I’ve been following a keto diet for about a year, and I have managed to do it with minimal effort and low grocery bills. When I lived alone, my grocery budget was about $30/week. Now that I’m married, our budget is $50-$60/week. We’ve been able to have a variety of meals on this budget, and we don’t have to spend a lot of time in the kitchen to make it work.

I’m not a doctor or nutritionist, so I cannot tell you if the keto diet is right for you or give you nutritional advice.  If your doctor is on board with a keto diet, though, you’re not sure where to start, and you’re limited on time and money, I can tell you what worked for me.

First steps:

  • Do your research to find the version of the diet that is right for you – The FAQ section of the r/keto subreddit is an excellent resource for getting started. However, I do not do the precise macro recommendations they call for. I just count net carbs and make sure to get plenty of good fat. Some people prefer the strict macro calculations.
  • Keep it simple to start out – When I started keto, I would have a meat, a fat, a low carb vegetable, and seasonings/sauce for my meals, and it’s still how I dine most of the time. You’ll be tempted hop over to pinterest and fill your board full of 27-step keto cake recipes, but these complicated recipes should not be your staple.
  • Decide what your dietary priorities are – Figure out what your non-negotiables are and budget accordingly. I don’t buy grass-fed beef or organic food because that cuts quite a bit into my grocery budget. I have a brand preference if I’m buying diet soda, though, and will pay extra to not buy generic.
  • Decide what your time priorities are – Know how much time you can devote for meal prep – and don’t be aspirational, be realistic. It’s cheaper to buy a head of cauliflower than a bag of cauliflower rice, but I choose to buy the bag of cauliflower rice because it saves me time, and I’m more likely to use it. I buy pre-cooked chicken even though it’s more expensive because it’s quicker for me to turn into a dish.
  • Find a support group – It’s so much easier to follow the diet if you know other people who are doing it, too. I am a member of a women’s-only keto group on reddit, I’m part of a low carb support group on facebook, and several of my friends on twitter eat keto. Don’t be afraid to ask questions in these groups!

Meal planning on a budget:

There are meal planning services out there with low carb options, but I find that I spend more money on groceries when I use those and that the carb counts are higher, so I plan my own meals. This is my approach to meal planning.

  • Buy staples that you can use in multiple meals – Ingredients that can be used in several dishes can be a time and money saver. With cauliflower rice and chicken as my base, I can make taco bowls, chicken tikka masala, fried cauli rice, faux pasta, and so much more.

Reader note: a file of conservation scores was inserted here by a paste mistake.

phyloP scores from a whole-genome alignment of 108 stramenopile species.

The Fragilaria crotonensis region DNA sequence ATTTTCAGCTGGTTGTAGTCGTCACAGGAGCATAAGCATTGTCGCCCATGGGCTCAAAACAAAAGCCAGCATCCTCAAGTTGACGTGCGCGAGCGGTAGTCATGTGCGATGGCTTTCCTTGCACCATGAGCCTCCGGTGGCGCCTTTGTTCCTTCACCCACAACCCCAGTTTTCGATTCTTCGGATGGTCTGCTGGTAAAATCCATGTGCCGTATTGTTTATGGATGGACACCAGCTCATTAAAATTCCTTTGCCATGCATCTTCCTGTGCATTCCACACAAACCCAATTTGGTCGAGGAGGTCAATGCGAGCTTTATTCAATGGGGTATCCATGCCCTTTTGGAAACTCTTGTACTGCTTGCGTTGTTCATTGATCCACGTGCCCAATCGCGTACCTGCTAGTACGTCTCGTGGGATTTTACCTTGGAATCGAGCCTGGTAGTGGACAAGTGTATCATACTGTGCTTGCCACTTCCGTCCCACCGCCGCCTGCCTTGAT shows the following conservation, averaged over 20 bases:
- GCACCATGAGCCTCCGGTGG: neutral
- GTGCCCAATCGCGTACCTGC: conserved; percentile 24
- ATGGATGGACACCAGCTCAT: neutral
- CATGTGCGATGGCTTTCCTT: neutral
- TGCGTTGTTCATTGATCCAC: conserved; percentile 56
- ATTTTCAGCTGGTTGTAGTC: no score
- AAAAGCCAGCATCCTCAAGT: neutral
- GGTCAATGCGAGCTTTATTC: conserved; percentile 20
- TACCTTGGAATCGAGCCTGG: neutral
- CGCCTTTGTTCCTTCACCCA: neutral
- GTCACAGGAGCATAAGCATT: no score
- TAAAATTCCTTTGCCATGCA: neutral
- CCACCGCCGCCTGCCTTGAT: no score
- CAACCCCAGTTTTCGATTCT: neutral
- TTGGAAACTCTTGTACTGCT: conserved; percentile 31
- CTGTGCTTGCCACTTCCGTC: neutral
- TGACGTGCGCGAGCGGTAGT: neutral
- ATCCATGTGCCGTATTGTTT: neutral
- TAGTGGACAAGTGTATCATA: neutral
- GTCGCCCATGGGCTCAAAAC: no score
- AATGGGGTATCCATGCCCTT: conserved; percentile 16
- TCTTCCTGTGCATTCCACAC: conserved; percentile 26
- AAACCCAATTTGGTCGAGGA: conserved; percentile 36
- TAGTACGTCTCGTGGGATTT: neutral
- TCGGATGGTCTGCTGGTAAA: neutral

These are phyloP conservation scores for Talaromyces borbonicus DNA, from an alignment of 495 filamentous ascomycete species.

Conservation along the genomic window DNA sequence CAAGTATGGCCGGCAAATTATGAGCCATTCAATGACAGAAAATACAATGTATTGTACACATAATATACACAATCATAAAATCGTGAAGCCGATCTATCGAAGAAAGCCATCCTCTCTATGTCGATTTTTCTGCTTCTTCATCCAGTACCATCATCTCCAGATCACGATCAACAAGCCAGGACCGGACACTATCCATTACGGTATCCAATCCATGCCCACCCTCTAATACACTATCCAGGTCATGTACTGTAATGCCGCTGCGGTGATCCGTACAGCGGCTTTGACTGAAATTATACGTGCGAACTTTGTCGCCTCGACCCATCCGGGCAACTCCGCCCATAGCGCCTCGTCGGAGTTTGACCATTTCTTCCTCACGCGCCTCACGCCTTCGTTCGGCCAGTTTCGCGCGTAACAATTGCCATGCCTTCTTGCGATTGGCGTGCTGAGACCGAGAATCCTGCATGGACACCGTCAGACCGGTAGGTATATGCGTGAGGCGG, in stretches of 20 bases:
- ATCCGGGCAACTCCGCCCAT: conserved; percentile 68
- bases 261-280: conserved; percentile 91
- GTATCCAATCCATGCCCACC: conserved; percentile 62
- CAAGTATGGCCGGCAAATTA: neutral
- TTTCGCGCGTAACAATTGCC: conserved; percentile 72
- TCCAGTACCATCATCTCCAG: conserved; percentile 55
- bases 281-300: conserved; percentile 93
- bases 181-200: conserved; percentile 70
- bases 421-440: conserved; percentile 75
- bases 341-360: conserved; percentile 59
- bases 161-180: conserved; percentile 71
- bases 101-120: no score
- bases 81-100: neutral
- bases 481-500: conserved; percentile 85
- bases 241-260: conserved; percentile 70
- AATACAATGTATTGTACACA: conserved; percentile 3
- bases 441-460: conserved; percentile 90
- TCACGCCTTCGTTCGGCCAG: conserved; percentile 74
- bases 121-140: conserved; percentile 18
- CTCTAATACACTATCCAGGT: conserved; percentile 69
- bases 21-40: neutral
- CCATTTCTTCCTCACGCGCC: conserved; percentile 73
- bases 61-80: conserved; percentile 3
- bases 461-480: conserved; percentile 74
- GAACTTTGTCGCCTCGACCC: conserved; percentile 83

• Plan out how you want to make your meals – Your cooking has to fit your lifestyle, so plan accordingly. Some people like to prep their meals on Sunday and store them in the freezer. I prefer to have meals that I can cook right before I eat them in 20 minutes or less, so I plan meals that are quick and simple. Again, be realistic about the time you want to spend cooking.
  • Buy simple snacks that require no prep work – You won’t be tempted to snack on a non-keto treat if you’re surrounded by quick, keto-friendly options. Almonds and cheese are great for me.
  • Do not spend a dime on ketones or keto products – These products are money. Down. The. Drain. Your body produces ketones on the keto diet, and you’ll just pee out the excess. And that keto coffee I see being peddled? Regular coffee is keto-friendly and costs SO MUCH LESS.
  • Make fathead pizza – Yes, this is worthy of its own category. The recipe is all over the internet, and one version of it is here. It’s a real game changer.
  • Consider free grocery pickup or delivery – Grocery pickup can save you time and money. You’ll save money because you can do price comparison online, and you won’t be tempted to add things to your cart you see in the aisle. You’ll save time because you’re not having to wander through the aisles to find what you want. Click here to save $10 on your first Walmart Grocery Pickup order over $50 (and I’ll save $10, too!).

My grocery staples:

My approach is to keep things simple! I eat a lot of the same staple foods and then change up the spices so it won’t get monotonous.

Frozen, pre-cooked chicken
Ground beef
Ground turkey
Turkey pepperoni (regular is fine, I just have a thing about pork after watching an online video with a pig smiling while its hair was being brushed)
Beyond-meat beef crumbles

Dairy and eggs:
Cream cheese
Shredded Mozzarella
Eggs (I get the cheapest ones possible)
Cracker cut cheese

Frozen cauliflower rice
Frozen broccoli florets
Salad mix
Avocados IF AND ONLY IF they are on sale or I’m just really having a craving

Pantry/shelf stable items:
Nut butter
Almond flour
Mixed nuts
Hunt’s canned pasta sauce
Coconut milk
Curry paste
Swerve (erythritol)
Raw stevia
Olive oil
Coconut oil

Sparkling water
Diet soda (some people say to not drink diet drinks, but I drink up)

I generally get the cheapest version possible of all these things, and I do not have to buy all of these items every week. However, I find that with the right seasonings and sauces, these groceries can be very versatile.

What works for me might not work for you, but this information might give you an idea of where to start. What about you, keto-ers? What advice do you have?

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